Today we visited the Cu Chi Tunnel system located north of Ho Chi Minh City, near the border between Vietnam and Cambodia. These tunnels were used by the Viet Cong to hide their troops and movements from the American troops, helicopters, and bombardment during the daytime in the war. We were fortunate enough to be able to go into some of the tunnels which were varying in size and see some of the rooms that they used for varying purposes such as a medical ward or a meeting room. Most of the tunnels I had to duck walk through, but the narrowest one required me to really squeeze into, and once I was in there I had to crawl because the ceiling was to low. The narrowest tunnel was so well hidden it’s no wonder we couldn’t find their soldiers so close to the city, because it took us a minute to find the entrance given the general area of it. We also got to watch a video that put the war into perspective from the viewpoint of the Vietnamese. They portrayed the people who killed the invaders as heroes and heroines who risked their lives for their country, which is very different than how I was taught to view these people in school. Seeing some of the different traps they used to kill anyone who was unaware of their presence made me wince at thinking of how awful being stuck in one of them would feel.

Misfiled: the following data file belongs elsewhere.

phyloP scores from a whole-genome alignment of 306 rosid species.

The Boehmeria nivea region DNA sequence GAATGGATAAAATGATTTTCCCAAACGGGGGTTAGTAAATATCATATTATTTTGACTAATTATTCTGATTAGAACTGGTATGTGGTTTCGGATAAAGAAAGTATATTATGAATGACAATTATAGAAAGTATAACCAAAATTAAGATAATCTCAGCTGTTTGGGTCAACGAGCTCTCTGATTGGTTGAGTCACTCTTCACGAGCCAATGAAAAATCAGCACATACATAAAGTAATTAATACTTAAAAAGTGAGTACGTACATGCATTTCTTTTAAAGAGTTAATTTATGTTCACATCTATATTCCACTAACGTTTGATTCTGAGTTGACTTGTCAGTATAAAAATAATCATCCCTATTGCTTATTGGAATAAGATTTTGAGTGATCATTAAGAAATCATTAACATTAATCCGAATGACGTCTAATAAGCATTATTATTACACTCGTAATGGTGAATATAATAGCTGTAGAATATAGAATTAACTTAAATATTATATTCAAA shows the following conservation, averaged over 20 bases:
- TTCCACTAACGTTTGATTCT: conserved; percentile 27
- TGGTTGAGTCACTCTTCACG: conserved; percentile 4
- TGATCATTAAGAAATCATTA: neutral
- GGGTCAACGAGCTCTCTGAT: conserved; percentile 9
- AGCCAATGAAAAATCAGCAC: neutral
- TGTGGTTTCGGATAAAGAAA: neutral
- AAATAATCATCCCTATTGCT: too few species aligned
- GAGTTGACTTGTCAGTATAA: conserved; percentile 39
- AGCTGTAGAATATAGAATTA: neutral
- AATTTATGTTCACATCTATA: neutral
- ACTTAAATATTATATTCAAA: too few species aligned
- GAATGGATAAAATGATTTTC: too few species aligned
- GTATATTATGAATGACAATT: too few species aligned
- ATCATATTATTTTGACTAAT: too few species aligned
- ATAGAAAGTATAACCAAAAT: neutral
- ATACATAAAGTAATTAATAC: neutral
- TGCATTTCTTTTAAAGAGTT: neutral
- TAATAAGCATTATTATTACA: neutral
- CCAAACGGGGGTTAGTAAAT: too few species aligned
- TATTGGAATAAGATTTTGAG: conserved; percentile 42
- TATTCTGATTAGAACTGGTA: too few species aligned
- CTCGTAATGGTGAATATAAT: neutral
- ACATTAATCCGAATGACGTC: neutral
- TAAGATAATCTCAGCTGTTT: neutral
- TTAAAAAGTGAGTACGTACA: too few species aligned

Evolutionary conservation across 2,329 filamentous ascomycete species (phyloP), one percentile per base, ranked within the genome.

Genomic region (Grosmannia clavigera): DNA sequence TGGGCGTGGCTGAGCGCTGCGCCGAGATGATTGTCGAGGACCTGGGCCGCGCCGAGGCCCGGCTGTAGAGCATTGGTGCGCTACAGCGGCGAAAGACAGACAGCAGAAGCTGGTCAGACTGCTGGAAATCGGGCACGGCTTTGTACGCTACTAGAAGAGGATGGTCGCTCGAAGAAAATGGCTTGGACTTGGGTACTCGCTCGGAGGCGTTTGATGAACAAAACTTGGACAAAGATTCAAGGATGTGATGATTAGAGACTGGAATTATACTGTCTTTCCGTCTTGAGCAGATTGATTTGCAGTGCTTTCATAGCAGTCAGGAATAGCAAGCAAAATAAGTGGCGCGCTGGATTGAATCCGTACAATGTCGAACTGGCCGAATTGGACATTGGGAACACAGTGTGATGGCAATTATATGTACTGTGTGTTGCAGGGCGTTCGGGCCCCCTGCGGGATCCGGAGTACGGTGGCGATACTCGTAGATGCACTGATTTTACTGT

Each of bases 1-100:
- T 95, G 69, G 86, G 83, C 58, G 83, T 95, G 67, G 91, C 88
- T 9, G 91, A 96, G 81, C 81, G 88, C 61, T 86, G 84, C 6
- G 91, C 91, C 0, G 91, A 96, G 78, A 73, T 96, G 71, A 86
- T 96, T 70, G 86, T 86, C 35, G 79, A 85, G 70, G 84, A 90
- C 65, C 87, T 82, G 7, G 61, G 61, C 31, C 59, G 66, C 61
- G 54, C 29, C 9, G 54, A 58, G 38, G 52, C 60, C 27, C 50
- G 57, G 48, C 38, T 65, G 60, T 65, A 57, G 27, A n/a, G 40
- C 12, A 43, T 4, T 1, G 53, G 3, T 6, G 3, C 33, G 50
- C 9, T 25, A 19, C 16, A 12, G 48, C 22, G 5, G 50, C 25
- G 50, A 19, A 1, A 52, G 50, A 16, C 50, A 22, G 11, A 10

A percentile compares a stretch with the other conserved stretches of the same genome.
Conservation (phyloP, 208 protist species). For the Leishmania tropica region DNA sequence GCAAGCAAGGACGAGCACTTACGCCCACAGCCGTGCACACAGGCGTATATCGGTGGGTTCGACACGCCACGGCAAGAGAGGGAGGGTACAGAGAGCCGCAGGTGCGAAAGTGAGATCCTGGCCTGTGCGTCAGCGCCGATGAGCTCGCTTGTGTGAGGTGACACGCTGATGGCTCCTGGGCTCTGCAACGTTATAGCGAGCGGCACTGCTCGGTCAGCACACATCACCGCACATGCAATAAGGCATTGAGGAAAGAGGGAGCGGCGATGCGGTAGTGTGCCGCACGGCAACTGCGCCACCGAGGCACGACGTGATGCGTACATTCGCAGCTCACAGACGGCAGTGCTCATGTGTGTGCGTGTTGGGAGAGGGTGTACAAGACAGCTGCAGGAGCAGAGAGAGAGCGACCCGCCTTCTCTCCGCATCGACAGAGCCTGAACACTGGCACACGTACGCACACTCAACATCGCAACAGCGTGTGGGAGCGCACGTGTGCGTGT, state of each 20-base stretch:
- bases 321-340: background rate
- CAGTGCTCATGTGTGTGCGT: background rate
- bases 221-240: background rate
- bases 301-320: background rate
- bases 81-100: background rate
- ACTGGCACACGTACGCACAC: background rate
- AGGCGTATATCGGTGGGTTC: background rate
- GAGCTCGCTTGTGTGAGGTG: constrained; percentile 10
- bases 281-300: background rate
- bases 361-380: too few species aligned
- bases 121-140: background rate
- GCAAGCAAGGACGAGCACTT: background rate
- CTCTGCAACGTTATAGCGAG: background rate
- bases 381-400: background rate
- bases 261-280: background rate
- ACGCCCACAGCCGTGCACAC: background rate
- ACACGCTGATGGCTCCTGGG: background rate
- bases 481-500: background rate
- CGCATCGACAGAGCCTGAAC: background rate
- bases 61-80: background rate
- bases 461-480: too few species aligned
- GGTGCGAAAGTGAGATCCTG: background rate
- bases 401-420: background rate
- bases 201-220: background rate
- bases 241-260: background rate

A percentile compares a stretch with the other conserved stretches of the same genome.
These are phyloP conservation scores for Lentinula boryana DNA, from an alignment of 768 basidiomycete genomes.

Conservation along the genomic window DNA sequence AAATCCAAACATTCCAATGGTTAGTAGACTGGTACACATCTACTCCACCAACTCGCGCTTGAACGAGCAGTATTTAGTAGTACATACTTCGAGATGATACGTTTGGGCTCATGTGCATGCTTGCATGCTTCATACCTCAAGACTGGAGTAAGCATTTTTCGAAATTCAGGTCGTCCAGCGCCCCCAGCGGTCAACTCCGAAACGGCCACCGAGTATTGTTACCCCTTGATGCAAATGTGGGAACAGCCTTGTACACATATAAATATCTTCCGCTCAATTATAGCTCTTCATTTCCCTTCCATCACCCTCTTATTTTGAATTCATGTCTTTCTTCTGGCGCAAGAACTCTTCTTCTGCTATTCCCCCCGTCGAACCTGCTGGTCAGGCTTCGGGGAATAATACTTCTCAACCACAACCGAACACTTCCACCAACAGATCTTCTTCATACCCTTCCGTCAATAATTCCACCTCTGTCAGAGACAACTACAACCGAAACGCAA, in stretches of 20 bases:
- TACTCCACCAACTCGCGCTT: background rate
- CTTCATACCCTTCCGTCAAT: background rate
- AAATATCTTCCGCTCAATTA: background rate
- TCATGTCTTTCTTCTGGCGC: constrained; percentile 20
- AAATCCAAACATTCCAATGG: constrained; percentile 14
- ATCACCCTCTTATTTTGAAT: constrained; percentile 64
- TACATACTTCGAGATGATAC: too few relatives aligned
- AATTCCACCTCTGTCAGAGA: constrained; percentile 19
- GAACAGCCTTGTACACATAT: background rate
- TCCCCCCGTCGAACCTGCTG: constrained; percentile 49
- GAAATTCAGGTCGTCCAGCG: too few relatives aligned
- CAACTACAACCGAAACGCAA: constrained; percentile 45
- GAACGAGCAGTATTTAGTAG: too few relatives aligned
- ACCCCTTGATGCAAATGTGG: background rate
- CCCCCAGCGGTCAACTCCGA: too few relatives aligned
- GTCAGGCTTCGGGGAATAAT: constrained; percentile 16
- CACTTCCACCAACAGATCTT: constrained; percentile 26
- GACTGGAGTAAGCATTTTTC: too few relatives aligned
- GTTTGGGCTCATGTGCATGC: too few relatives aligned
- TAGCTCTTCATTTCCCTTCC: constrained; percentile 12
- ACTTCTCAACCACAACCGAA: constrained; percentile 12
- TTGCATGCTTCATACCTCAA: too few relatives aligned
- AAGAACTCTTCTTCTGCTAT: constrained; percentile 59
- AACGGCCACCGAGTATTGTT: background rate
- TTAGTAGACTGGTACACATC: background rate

The idea that “history is written by the victors” is kind of twisted and distorted following the events of the Vietnam war. In past wars such as the American Civil War and World War 2 this was a pretty cut and dry concept, the winner of the war got to tell the story of how the war is viewed by the general public, being the Union troops and the Allied Powers respectively. However, in this war America got embarrassed by the cunning tactics and “feats of engineering” that were used by the Viet Cong including the tunnel system and building pipes to move smoke from fires away from their locations and out of sight from aircraft flying overhead. This was a war that seeing the conflicting armies on paper you would think that America wiped the floor with the Vietnamese, instead of the other way around and that is what seems to cause the gray area. America was much more heavily armed in the war and even though the North Vietnamese ended the war by capturing Saigon and enforcing their communist government in Vietnam, we had dropped so many bombs and chemicals on the country that they were left in a significantly weakened state. The effects of Agent Orange are still being seen in the new generations of Vietnamese to this day, so while America was militarily defeated, the Vietnamese took losses so profound that it’s told around the world from both viewpoints depending on where you are. From my experience with the younger generations of the Vietnamese they seem to take a different viewpoint on the war and America in general. They didn’t experience the war firsthand and as the trade relations between Vietnam and America grow they seem to see us as allies who are helping them develop into a better country. This opposes the viewpoints that Americans are nosy, invading, monsters, who are to involved in other countries business. This viewpoint of the younger generations is hopefully going to help the bond between the two countries grow even more and I personally look forward to it.